Consumers Won’t Live Without…

Discussion
Feb 03, 2009

By George Anderson

There are some things
that consumers just won’t do without. On that list, according to a new
survey conducted by BIGresearch for STORES magazine, are
the internet (80.9 percent), cell phone service
(64.1 percent),
cable television (60.5 percent), discount apparel (43 percent), hair cuts/coloring
(40 percent), fast food restaurants (36.6 percent) and new shoes (24 percent).

"The current economy
has forced many Americans to find new ways to live and even shop," said
Susan Reda, executive editor of STORES, in a
press release. "However, many consumers can’t imagine life without
the Internet, text messaging, and basic cable."

Phil Rist,
executive vice president, strategic initiatives, BIGresearch,
said, "Today’s economy has had an impact on every American, and retailers
are dealing with very different shoppers than they were one year ago. While
many people have opted to trade down, some refuse to sacrifice certain
luxuries, cutting items they feel are expendable to compensate."

While men and women value
many of the same things, they do not always view them equally. Women, for
example, were more likely by a 70 percent to 57.8 percent margin to put
cell phones on their untouchable list.

There were also variations
by age with roughly 70 percent of 18-34 year olds saying hair cuts/coloring
were expendable versus 57.8 percent of 35-54 year olds who felt the same
way.

Discussion Questions:
Are there ways that brand marketers and retailers can elevate a product
to "can’t live without" status although it may not be on that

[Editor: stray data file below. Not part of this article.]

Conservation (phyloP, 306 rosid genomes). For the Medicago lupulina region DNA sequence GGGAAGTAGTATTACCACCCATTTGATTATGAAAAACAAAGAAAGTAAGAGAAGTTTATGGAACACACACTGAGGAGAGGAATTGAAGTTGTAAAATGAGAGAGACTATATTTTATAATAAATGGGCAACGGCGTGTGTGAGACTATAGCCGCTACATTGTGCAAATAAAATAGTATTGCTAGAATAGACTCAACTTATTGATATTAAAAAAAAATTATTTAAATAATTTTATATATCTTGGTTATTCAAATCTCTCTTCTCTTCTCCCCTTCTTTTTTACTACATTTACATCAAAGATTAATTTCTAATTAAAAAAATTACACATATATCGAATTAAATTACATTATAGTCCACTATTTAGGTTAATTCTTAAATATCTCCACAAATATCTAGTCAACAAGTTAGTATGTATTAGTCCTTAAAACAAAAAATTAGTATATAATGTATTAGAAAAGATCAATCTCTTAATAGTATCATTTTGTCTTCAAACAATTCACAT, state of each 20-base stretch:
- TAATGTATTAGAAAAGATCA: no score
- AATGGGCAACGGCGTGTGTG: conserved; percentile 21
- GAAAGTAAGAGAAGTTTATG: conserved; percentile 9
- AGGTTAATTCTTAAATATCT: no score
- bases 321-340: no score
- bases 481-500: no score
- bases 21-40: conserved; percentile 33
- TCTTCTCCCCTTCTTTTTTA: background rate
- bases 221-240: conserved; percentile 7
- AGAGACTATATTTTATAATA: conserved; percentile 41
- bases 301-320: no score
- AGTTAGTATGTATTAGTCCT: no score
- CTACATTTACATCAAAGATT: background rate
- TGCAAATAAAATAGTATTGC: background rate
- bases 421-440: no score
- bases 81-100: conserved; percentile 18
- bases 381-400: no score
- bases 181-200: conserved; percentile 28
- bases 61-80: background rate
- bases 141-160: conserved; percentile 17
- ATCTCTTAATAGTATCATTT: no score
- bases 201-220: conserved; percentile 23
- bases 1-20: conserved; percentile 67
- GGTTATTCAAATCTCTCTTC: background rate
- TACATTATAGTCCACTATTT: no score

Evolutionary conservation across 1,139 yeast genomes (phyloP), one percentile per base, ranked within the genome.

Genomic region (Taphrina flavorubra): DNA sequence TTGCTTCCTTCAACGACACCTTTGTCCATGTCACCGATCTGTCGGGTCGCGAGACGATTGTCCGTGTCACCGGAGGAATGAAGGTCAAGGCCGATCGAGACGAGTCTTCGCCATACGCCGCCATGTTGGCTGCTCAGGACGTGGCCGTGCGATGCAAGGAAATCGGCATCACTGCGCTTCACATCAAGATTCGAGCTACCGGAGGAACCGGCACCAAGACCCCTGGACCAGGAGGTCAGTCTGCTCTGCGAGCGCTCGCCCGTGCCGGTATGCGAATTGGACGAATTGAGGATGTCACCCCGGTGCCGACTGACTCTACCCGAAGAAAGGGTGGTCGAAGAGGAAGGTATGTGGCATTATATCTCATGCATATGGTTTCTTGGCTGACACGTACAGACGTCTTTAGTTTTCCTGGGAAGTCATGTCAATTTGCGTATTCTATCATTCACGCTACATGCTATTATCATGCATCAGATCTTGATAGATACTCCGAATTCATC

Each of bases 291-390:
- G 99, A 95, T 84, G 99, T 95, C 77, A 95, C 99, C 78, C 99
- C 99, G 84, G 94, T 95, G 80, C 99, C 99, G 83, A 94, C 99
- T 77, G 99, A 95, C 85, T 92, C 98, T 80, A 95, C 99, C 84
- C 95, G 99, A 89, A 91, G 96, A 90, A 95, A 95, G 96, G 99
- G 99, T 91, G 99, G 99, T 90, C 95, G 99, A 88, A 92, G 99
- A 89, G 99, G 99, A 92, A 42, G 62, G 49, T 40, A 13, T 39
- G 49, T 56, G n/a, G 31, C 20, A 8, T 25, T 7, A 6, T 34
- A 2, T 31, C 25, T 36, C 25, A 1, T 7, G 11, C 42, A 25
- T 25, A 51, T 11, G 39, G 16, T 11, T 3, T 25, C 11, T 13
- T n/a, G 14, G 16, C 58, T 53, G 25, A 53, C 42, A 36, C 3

list at the moment? What is required to get consumers to trade up in
the current environment?

Please practice The RetailWire Golden Rule when submitting your comments.

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13 Comments on "Consumers Won’t Live Without…"


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Lee Peterson
Guest
13 years 3 months ago

Interesting that “healthy food” wasn’t on there–oh well!

Also interesting to note that “charitable contributions” made the list (look at the study). Perhaps that’s one way to elevate your brand–pick the right partner for philanthropy and make sure you mean it. Or, better yet, start your own:

— Could Walmart help unemployed families with direct donations?
— Could Best Buy help the President’s initiative to drive broadband to all Americans?
— Could Safeway help food banks across the country?

If the “charitable contributions” is really a ‘can’t do without’, things like the above would go a long way towards elevating the brand.